I've been stuck with that statement as well in the past, especially regarding the RKHS norm equation. There are different ways to prove it, but one that involves just simple linear algebra and feature maps is the following.

Let $\phi: \mathcal{X} \to \mathcal{H}_k$ denote the canonical feature map, i.e., $\phi(x) = k(\cdot, x)$, for $x \in \mathcal{X}$. Now define an operator $\mathrm{W}_t:\mathcal{H}_k\to\mathcal{H}_k$ as:
\begin{equation}
\mathrm{W}_t := \sigma^{-2}\Phi_t\Phi_t^\mathtt{T} + I,
\end{equation}
where $\Phi_t := [\phi(x_1), \dots, \phi(x_t)]: \mathbb{R}^t\to\mathcal{H}_k$ and $A^\mathtt{T}$ denotes the transpose or adjoint of operator $A$. Note that in general we can treat $\mathrm{W}_t$ as a (infinite-dimensional) matrix. Since $\mathrm{W}_t$ is positive definite, it has an inverse. Applying Woodbury's identity yields:
\begin{equation}
\mathrm{W}_t^{-1} = (\sigma^{-2}\Phi_t\Phi_t^\mathtt{T} + I)^{-1} = I - \Phi_t(\sigma^2 I + \Phi_t^\mathtt{T}\Phi_t)^{-1}\Phi_t^\mathtt{T} = I - \Phi_t(\mathrm{K}_t + \sigma^2 I)^{-1}\Phi_t^\mathtt{T} \,.
\end{equation}
We then see that the GP posterior kernel $k_t$ can be obtained as:
\begin{equation}
\begin{split}
\langle \phi(x), \mathrm{W}_t^{-1} \phi(x') \rangle_k &= \langle \phi(x), \phi(x') \rangle_k - \phi(x)^\mathtt{T} \Phi_t(\mathrm{K}_t + \sigma^2 I)^{-1}\Phi_t^\mathtt{T}\phi(x')\\
&= k(x,x') - \mathrm{k}_t(x)^\mathtt{T} \Phi_t(\mathrm{K}_t + \sigma^2 I)^{-1}\mathrm{k}_t(x')\\
&= k_t(x,x')\,.
\end{split}
\end{equation}

Now observe that $\mathrm{W}_t^{-1/2} \phi : \mathcal{X} \to \mathcal{H}_k$ defines a (non-canonical) feature map for $k_t$, using $\mathcal{H}_k$ as the feature space, since $\langle \mathrm{W}_t^{-1/2} \phi(x), \mathrm{W}_t^{-1/2} \phi(x') \rangle_k = \langle \phi(x), \mathrm{W}_t^{-1} \phi(x') \rangle_k = k_t(x,x')$. By the reproducing property, for any $f \in \mathcal{H}_{k}$, we have that:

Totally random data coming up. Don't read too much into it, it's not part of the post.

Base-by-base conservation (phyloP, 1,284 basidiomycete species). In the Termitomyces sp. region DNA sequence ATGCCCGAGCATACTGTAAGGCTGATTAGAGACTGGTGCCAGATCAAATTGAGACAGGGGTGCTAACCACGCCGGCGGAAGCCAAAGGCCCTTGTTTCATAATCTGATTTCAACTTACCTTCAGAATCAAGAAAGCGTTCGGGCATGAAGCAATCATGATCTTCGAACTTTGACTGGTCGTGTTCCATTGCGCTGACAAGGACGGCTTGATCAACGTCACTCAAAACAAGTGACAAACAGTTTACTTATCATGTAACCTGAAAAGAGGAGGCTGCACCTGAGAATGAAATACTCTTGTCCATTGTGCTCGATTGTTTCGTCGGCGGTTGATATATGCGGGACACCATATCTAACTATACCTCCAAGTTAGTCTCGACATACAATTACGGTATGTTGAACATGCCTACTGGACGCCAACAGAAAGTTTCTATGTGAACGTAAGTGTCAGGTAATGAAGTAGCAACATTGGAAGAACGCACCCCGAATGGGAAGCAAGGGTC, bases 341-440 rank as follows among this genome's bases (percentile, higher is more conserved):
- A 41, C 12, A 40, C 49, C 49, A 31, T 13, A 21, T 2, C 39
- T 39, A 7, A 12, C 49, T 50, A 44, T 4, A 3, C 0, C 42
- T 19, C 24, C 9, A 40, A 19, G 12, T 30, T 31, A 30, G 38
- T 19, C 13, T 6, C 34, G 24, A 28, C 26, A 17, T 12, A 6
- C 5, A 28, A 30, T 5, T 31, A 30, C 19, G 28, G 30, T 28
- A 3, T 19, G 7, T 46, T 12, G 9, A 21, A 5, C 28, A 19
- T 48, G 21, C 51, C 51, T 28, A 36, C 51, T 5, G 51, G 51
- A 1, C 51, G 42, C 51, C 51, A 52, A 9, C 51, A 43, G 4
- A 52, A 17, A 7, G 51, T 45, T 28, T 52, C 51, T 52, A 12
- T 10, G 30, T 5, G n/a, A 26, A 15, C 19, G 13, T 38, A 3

\begin{equation}
\begin{split}
\forall x \in \mathcal{X}, \quad f(x) = \langle f, \phi(x) \rangle_k &= \langle f, \mathrm{W}_t^{1/2} \mathrm{W}_t^{-1/2} \phi(x) \rangle_k\\
&= \langle \mathrm{W}_t^{1/2} f, \mathrm{W}_t^{-1/2} \phi(x) \rangle_k\\
&= \langle f, k_t(\cdot, x) \rangle_{k_t}
\end{split}
\end{equation}
Therefore, $\mathrm{W}_t^{1/2} f$ is the representation of $f \in \mathcal{H}_{k_t}$ in the feature space. The norm of $f$ is then given by:
\begin{equation}
\begin{split}
\lVert f \rVert_{k_t}^2 &= \langle \mathrm{W}_t^{1/2} f, \mathrm{W}_t^{1/2} f \rangle_k\\
&= \langle f, \mathrm{W}_t f \rangle_k\\
&= f^\mathtt{T} (\sigma^{-2}\Phi_t\Phi_t^\mathtt{T} + I) f\\
&= \lVert f \rVert_k^2 + \sigma^{-2} f^\mathtt{T} \Phi_t\Phi_t^\mathtt{T} f\\
&= \lVert f \rVert_k^2 + \sigma^{-2} \sum_{i=1}^t f(x_i)^2\,,
\end{split}
\end{equation}
since $\Phi_t^\mathtt{T} f = [f(x_1), \dots, f(x_t)]^\mathtt{T} \in \mathbb{R}^t$.

To prove that $\mathcal{H}_k = \mathcal{H}_{k_t}$, I'm not sure what is the easiest way, but I think one could show that (1) any $f \in \mathcal{H}_k$ has a bounded norm in $\mathcal{H}_{k_t}$, so that $\mathcal{H}_k \subset \mathcal{H}_{k_t}$, and (2) the difference $k - k_t$ defines a positive-semidefinite kernel, which satisfies the main condition for $\mathcal{H}_{k_t} \subset \mathcal{H}_k$ (see, for example, Berlinet & Thomas-Agnan, 2012, sec. 4.5, Thr. 12).

References:

- Berlinet, A., & Thomas-Agnan, C. (2004). Reproducing Kernel Hilbert Spaces in Probability and Statistics. In Reproducing Kernel Hilbert Spaces in Probability and Statistics. Springer. https://doi.org/10.1007/978-1-4419-9096-9